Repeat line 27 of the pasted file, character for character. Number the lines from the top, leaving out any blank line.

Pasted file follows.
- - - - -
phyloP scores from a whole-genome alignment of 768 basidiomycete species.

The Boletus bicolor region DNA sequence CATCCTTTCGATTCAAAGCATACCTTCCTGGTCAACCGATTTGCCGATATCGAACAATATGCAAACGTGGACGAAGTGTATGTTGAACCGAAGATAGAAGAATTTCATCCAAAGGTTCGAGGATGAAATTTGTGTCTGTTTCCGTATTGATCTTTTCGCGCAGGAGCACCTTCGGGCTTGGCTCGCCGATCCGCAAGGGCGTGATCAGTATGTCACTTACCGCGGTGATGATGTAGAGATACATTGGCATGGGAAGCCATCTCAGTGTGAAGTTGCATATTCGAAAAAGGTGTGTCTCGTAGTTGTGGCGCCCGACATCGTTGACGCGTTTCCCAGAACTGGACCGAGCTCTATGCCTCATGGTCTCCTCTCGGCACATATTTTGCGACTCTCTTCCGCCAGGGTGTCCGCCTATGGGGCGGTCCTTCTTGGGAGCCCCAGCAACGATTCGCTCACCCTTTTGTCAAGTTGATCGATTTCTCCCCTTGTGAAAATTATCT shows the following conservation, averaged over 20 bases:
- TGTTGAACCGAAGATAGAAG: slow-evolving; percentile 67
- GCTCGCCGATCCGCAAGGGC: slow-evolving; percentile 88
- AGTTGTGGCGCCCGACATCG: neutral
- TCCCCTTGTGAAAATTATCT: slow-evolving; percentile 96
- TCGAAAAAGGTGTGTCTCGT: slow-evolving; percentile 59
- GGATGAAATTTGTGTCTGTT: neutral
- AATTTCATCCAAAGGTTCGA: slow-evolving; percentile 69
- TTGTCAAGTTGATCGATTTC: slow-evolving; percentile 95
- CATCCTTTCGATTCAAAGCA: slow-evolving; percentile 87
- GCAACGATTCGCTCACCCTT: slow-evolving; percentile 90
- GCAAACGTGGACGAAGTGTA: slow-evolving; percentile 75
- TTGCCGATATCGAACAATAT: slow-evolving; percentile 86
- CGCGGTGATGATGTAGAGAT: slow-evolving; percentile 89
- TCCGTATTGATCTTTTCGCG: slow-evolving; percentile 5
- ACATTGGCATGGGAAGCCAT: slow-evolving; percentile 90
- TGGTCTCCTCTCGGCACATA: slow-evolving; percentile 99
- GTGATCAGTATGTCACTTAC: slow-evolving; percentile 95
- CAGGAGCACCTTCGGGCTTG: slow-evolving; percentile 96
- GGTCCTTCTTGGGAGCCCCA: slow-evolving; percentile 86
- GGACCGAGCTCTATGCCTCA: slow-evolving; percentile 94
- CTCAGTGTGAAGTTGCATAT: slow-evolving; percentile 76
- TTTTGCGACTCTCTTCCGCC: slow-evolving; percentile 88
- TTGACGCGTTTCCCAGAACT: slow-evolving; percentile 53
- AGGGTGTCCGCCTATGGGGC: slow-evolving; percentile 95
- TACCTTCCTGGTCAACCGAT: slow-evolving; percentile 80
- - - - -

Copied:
- TACCTTCCTGGTCAACCGAT: slow-evolving; percentile 80